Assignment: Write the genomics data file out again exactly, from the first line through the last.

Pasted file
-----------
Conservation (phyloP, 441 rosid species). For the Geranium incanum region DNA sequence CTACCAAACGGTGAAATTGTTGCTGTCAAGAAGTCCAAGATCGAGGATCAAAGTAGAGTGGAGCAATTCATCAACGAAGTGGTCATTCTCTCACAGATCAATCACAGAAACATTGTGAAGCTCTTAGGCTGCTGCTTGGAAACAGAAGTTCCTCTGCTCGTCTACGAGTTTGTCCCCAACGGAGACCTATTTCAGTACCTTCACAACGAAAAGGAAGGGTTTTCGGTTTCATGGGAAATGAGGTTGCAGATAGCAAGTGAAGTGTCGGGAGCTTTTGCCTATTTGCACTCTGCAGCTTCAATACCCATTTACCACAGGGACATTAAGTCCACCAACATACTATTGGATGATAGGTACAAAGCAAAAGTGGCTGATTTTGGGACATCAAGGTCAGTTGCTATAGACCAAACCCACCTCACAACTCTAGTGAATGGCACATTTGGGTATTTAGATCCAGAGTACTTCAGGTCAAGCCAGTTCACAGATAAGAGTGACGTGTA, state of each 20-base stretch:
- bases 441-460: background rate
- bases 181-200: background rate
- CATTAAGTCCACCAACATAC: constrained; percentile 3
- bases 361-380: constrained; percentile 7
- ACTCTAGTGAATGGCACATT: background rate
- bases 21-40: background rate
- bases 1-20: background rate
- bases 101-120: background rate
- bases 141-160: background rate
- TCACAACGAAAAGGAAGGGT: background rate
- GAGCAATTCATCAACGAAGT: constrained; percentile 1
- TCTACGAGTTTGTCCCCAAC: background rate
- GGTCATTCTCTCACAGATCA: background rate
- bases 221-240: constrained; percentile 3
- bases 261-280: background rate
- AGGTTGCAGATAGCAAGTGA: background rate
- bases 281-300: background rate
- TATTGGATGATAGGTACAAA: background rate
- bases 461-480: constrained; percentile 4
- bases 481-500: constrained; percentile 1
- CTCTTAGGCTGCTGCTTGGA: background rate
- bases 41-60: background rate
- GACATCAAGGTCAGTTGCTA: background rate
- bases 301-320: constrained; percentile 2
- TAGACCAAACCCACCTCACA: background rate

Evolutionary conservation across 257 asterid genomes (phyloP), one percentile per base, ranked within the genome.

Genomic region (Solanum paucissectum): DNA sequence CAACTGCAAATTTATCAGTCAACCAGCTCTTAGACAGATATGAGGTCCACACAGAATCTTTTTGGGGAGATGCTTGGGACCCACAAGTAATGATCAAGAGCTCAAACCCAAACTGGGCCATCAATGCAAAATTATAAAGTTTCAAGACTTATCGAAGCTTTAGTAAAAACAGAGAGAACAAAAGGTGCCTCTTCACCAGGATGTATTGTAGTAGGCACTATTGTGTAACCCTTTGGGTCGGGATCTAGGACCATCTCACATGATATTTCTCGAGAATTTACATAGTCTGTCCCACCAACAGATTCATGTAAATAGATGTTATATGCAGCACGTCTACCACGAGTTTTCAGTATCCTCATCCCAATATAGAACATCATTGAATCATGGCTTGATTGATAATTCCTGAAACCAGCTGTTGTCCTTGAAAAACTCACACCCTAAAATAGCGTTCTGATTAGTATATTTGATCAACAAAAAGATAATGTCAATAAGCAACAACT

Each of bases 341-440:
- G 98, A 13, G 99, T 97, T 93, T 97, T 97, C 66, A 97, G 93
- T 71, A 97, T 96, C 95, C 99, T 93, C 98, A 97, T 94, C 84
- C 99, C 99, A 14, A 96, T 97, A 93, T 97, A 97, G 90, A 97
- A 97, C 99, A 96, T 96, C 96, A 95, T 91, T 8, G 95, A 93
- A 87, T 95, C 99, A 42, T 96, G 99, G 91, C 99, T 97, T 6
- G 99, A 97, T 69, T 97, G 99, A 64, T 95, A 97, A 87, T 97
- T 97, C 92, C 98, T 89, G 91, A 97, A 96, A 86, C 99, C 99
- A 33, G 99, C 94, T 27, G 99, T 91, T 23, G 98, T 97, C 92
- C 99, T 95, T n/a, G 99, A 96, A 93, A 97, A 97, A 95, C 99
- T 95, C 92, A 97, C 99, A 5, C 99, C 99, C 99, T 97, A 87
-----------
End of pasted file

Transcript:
Conservation (phyloP, 441 rosid species). For the Geranium incanum region DNA sequence CTACCAAACGGTGAAATTGTTGCTGTCAAGAAGTCCAAGATCGAGGATCAAAGTAGAGTGGAGCAATTCATCAACGAAGTGGTCATTCTCTCACAGATCAATCACAGAAACATTGTGAAGCTCTTAGGCTGCTGCTTGGAAACAGAAGTTCCTCTGCTCGTCTACGAGTTTGTCCCCAACGGAGACCTATTTCAGTACCTTCACAACGAAAAGGAAGGGTTTTCGGTTTCATGGGAAATGAGGTTGCAGATAGCAAGTGAAGTGTCGGGAGCTTTTGCCTATTTGCACTCTGCAGCTTCAATACCCATTTACCACAGGGACATTAAGTCCACCAACATACTATTGGATGATAGGTACAAAGCAAAAGTGGCTGATTTTGGGACATCAAGGTCAGTTGCTATAGACCAAACCCACCTCACAACTCTAGTGAATGGCACATTTGGGTATTTAGATCCAGAGTACTTCAGGTCAAGCCAGTTCACAGATAAGAGTGACGTGTA, state of each 20-base stretch:
- bases 441-460: background rate
- bases 181-200: background rate
- CATTAAGTCCACCAACATAC: constrained; percentile 3
- bases 361-380: constrained; percentile 7
- ACTCTAGTGAATGGCACATT: background rate
- bases 21-40: background rate
- bases 1-20: background rate
- bases 101-120: background rate
- bases 141-160: background rate
- TCACAACGAAAAGGAAGGGT: background rate
- GAGCAATTCATCAACGAAGT: constrained; percentile 1
- TCTACGAGTTTGTCCCCAAC: background rate
- GGTCATTCTCTCACAGATCA: background rate
- bases 221-240: constrained; percentile 3
- bases 261-280: background rate
- AGGTTGCAGATAGCAAGTGA: background rate
- bases 281-300: background rate
- TATTGGATGATAGGTACAAA: background rate
- bases 461-480: constrained; percentile 4
- bases 481-500: constrained; percentile 1
- CTCTTAGGCTGCTGCTTGGA: background rate
- bases 41-60: background rate
- GACATCAAGGTCAGTTGCTA: background rate
- bases 301-320: constrained; percentile 2
- TAGACCAAACCCACCTCACA: background rate

Evolutionary conservation across 257 asterid genomes (phyloP), one percentile per base, ranked within the genome.

Genomic region (Solanum paucissectum): DNA sequence CAACTGCAAATTTATCAGTCAACCAGCTCTTAGACAGATATGAGGTCCACACAGAATCTTTTTGGGGAGATGCTTGGGACCCACAAGTAATGATCAAGAGCTCAAACCCAAACTGGGCCATCAATGCAAAATTATAAAGTTTCAAGACTTATCGAAGCTTTAGTAAAAACAGAGAGAACAAAAGGTGCCTCTTCACCAGGATGTATTGTAGTAGGCACTATTGTGTAACCCTTTGGGTCGGGATCTAGGACCATCTCACATGATATTTCTCGAGAATTTACATAGTCTGTCCCACCAACAGATTCATGTAAATAGATGTTATATGCAGCACGTCTACCACGAGTTTTCAGTATCCTCATCCCAATATAGAACATCATTGAATCATGGCTTGATTGATAATTCCTGAAACCAGCTGTTGTCCTTGAAAAACTCACACCCTAAAATAGCGTTCTGATTAGTATATTTGATCAACAAAAAGATAATGTCAATAAGCAACAACT

Each of bases 341-440:
- G 98, A 13, G 99, T 97, T 93, T 97, T 97, C 66, A 97, G 93
- T 71, A 97, T 96, C 95, C 99, T 93, C 98, A 97, T 94, C 84
- C 99, C 99, A 14, A 96, T 97, A 93, T 97, A 97, G 90, A 97
- A 97, C 99, A 96, T 96, C 96, A 95, T 91, T 8, G 95, A 93
- A 87, T 95, C 99, A 42, T 96, G 99, G 91, C 99, T 97, T 6
- G 99, A 97, T 69, T 97, G 99, A 64, T 95, A 97, A 87, T 97
- T 97, C 92, C 98, T 89, G 91, A 97, A 96, A 86, C 99, C 99
- A 33, G 99, C 94, T 27, G 99, T 91, T 23, G 98, T 97, C 92
- C 99, T 95, T n/a, G 99, A 96, A 93, A 97, A 97, A 95, C 99
- T 95, C 92, A 97, C 99, A 5, C 99, C 99, C 99, T 97, A 87